President Donald Trump meets with North Korean leader Kim Jong Un at the demilitarized zone separating the two Koreas, in Panmunjom, South Korea, June 30, 2019.
Kevin Lamarque | Reuters
SIMI VALLEY, Calif. — Former Defense secretaries Leon Panetta and James Mattis linked the failed summits between North Korean leader Kim Jong Un and President Donald Trump to a lack of preparation and not working with allies.
"If the president of the United States is going to sit down with another leader, you better damn well be prepared in terms of what are the issues involved and what do we have to agree on so that you get something accomplished," Panetta said when asked about Trump's meetings with Kim.
"Yes, we made some progress in trying to restrain what happens in North Korea but I think North Korea today represents every bit as great a threat as it did before, if not more," he added.
North Korea, the only nation to have tested nuclear weapons this century, spent most of Trump's first year in office perfecting its nuclear arsenal. Since 2011, Kim has fired more than 90 missiles and had four nuclear weapons tests, which is more than what his father, Kim Jong Il, and grandfather, Kim Il Sung, launched over a period of 27 years.
"We did not perhaps have the alignment of the department and we did not engage with our allies at a time where they had to read something in a newspaper about what was going on," Mattis said alongside Panetta at the annual Reagan National Defense Forum.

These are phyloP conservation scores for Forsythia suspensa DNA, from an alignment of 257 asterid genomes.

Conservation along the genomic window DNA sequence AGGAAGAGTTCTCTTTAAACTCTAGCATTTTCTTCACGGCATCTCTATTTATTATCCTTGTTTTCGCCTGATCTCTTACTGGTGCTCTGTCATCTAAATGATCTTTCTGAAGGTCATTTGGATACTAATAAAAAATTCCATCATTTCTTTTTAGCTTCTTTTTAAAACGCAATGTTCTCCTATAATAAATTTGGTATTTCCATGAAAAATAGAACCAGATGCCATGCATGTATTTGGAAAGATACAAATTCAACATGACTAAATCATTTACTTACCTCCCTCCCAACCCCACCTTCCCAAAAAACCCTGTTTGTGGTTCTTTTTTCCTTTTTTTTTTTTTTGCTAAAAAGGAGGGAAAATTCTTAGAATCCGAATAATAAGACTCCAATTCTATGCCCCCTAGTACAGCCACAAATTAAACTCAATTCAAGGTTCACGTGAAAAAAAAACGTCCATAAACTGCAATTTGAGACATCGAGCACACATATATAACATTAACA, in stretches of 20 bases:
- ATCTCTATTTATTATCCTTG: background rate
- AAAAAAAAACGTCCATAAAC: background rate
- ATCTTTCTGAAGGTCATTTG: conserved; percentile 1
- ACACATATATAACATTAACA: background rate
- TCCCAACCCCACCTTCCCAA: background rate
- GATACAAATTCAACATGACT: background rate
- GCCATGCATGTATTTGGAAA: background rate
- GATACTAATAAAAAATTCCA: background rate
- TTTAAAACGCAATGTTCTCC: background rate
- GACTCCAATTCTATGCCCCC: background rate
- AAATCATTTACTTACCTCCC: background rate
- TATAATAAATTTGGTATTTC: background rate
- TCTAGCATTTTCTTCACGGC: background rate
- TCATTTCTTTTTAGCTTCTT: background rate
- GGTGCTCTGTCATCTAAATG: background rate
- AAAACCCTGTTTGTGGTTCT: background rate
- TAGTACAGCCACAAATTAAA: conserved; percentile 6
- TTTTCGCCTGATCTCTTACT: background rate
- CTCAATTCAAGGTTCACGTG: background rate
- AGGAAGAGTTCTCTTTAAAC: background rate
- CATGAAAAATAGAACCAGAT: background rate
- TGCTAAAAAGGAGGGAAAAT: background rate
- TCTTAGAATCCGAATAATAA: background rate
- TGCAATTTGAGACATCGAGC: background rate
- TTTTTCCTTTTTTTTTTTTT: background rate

The four-star Marine Corps general reiterated the importance of working with allies — an issue that prompted his shock resignation as Trump's secretary of Defense.
"Going alone in this world doesn't work," the four-star Marine Corps general began. "And right now, what we are doing, in some cases, is we are working without or against allies," he added.
Panetta, former director of the CIA and secretary of Defense in the Obama administration, echoed Mattis' emphasis on working with allies.
"Jim [Mattis] is absolutely right, the strength of the United States of America lies in our alliances and our ability to work with others," he began. "I understand the president is concerned about making sure people pay for this but he ought to at the same time express concern about the importance of the mission," Panetta said, adding that the U.S. maintains 25,000 troops in the region to counter the North Korean threat.
On Saturday, North Korean state media said that a "very important" test was carried out at a rocket testing ground. Trump responded to the report by tweeting that Kim Jong Un risks losing "everything" if he does not take steps to denuclearize.
"Kim Jong Un is too smart and has far too much to lose, everything actually, if he acts in a hostile way. He signed a strong Denuclearization Agreement with me in Singapore," Trump wrote on Twitter, referring to his first summit with Kim in 2018.
North Korea's ambassador to the United Nations said denuclearization was off the negotiating table with the U.S. and lengthy talks with Washington were no longer needed.